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The NBA Playoffs and Bad Decisions

Picking the right NBA playoff game to watch can be a challenge.

NBA: Playoffs-Cleveland Cavaliers at New York Knicks Brad Penner-USA TODAY Sports

I made a very bad decision Friday morning. Before leaving for work, I had to decide which of the Friday night’s games I would watch. I needed to record a game because 1. I live in LA with that pesky Pacific Daylight Time, and 2. we were watching the Picard finale before I could watch basketball. (I highly recommended the series if you are a Star Trek fan.)

I had three games to choose from: Boston at Atlanta, Denver at Minnesota, or Cleveland at New York. I figured that Boston would crush Atlanta again, so that was out. I didn’t expect the Timberwolves to put up a fight against the Nuggets, so that was also out. The third game seemed like the obvious choice.

The Knicks and Cavs were tied at one game each, the game would mark the return of playoff basketball to Madison Square Garden and its hysterical Knicks fans, and both teams were top ten in points scored per 100 possessions over the regular season.

As the Crusader said to Sean Connery in the third Indiana Jones movie, “He chose poorly,” with “he” being me, in this case. While the Knicks returned playoff basketball to MSG, no one told the teams that this was not basketball from 1990. This screen shot from very late in the second quarter tells a lot of the story.

The Cavs had a total of 32 points with 10 seconds left in the first half. Spoiler alert: they still had 32 points 10 seconds later when the buzzer went off. Even after exploding for 47 points in the second half, the Cavs’ 79 points for the game was the lowest number of points scored by any team in bazillion games played this season.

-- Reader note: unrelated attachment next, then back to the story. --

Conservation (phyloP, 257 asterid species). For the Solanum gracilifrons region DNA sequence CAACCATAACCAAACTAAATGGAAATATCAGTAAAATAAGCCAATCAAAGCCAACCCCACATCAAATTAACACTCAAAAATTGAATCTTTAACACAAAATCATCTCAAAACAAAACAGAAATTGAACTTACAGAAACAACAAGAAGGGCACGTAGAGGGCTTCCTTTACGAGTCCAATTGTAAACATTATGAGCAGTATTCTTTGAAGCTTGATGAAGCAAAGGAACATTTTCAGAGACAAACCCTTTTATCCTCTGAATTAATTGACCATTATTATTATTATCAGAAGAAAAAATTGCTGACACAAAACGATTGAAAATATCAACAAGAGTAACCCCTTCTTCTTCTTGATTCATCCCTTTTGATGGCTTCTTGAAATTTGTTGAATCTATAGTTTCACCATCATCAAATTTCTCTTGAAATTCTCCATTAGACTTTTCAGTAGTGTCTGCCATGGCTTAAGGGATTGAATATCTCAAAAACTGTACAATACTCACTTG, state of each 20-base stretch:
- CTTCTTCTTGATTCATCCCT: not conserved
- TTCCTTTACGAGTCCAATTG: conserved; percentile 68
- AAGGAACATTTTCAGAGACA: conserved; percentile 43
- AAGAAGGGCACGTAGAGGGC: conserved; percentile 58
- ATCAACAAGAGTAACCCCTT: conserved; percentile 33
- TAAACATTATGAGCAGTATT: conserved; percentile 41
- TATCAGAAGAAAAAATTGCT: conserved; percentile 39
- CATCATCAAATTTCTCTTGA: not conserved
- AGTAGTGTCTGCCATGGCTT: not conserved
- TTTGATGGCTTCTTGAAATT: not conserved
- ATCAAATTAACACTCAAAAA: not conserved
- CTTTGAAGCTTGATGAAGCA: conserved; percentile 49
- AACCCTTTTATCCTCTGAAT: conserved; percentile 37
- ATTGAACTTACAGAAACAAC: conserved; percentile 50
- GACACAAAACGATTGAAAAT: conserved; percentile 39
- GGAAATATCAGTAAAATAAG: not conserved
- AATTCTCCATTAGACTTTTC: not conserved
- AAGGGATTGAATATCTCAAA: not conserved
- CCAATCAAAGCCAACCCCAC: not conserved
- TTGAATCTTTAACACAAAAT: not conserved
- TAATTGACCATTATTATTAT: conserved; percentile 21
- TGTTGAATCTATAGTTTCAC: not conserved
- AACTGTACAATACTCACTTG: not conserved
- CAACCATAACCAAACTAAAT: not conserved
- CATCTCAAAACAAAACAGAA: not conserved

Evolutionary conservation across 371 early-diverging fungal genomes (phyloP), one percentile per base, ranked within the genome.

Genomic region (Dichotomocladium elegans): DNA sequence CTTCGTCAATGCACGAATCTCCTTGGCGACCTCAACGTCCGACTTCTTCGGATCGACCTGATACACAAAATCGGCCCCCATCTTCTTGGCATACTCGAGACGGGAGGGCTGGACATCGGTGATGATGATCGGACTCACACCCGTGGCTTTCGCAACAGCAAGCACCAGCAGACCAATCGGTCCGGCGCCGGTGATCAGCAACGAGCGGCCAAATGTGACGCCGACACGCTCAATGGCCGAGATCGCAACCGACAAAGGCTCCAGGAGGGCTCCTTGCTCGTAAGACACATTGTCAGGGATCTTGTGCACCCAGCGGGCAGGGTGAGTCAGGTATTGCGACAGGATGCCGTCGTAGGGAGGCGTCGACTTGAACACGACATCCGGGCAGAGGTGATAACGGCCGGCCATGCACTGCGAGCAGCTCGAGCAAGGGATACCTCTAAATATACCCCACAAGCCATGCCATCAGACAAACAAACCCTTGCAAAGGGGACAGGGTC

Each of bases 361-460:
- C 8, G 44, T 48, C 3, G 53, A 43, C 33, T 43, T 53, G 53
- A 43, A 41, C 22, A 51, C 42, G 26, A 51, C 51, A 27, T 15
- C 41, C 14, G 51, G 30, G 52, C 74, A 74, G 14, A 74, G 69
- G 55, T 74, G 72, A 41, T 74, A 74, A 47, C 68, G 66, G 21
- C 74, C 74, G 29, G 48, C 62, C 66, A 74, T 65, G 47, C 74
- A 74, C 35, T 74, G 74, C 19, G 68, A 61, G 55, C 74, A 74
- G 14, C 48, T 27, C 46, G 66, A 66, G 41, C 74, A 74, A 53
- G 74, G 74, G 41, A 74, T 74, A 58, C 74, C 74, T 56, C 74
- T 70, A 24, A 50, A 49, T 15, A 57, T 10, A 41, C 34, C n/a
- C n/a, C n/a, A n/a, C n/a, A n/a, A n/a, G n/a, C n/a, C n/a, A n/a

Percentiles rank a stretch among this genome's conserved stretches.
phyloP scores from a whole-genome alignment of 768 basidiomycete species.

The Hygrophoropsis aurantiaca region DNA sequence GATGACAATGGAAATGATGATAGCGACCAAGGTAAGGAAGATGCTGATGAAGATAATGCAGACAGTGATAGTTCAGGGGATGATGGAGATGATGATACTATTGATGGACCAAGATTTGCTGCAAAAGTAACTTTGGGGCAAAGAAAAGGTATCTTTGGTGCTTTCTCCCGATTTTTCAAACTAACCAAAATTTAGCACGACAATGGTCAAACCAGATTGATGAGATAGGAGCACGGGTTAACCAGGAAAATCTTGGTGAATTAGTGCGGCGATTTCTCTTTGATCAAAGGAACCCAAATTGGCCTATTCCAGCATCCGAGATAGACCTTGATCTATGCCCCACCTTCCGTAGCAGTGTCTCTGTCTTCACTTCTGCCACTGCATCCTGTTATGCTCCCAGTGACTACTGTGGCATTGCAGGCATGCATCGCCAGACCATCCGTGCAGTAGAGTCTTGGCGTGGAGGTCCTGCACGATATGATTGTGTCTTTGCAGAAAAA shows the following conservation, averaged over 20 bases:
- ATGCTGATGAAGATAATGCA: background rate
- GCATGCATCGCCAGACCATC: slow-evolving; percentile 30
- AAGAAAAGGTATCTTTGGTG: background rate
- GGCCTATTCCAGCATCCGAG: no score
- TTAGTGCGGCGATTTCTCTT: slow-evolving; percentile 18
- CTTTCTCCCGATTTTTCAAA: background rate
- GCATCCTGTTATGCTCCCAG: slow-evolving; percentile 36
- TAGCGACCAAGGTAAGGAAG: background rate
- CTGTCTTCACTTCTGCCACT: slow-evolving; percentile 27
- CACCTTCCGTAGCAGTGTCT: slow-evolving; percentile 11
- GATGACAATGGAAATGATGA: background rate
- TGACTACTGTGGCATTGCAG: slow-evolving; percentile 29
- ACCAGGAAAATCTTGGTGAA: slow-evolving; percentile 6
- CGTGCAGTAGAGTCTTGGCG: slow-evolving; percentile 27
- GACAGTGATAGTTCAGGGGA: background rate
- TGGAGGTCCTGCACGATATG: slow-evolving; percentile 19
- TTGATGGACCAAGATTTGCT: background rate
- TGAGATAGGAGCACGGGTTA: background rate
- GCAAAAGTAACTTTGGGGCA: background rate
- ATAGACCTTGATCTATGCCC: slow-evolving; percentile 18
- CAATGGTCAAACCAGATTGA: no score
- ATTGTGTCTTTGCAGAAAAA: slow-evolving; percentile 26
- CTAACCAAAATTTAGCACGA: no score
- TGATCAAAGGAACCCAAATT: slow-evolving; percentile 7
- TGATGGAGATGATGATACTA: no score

You know I like my statistics. How about this: the Cavs scored only 17 points in the first quarter but were still tied for the lead because the Knicks also scored 17. (The Celtics scored 37 in their first quarter, three more than both of the teams playing in the Garden combined.) The Cavs then got worse, and scored fewer baskets in the second quarter (2) than the immortal R.J. Barrett (3). The teams combined to shoot 6 for 38 from three in the first half —16% if you do the math (or even if you don’t). Cleveland’s excellent guard Darius Garland, who had scored 32 points in Game 2 with a plus minus of +29 (!), shot 4 for 21 and wound up with a plus minus of -21. Yes, that is a 50-point swing. Yikes.

Either of the games I shunned to watch the Travesty in the Garden would have been much more entertaining, thought that is a low bar. The Hawks upset the Celtics behind great games from ex-Spur Dejounte Murray and Trae Young. (Trae had been quite bad in the first two games.) The other ex-Spur in the game, Derrick White, had a quiet game, with 11 points, 2 boards and 4 assists.

In the Nuggets game, Nikola Jokic had yet another triple-double, and the Wolves put up a good fight, ultimately losing 120-111 to go down 3-0 in the series. But the real story came afterwards. Nuggets coach Mike Malone must be having problems at his house. He said this after the game:

“No disrespect to the T-wolves, this is about us, but we don’t want to go back to Denver,” Malone said.

Uh, coach, you and all your players live in Denver.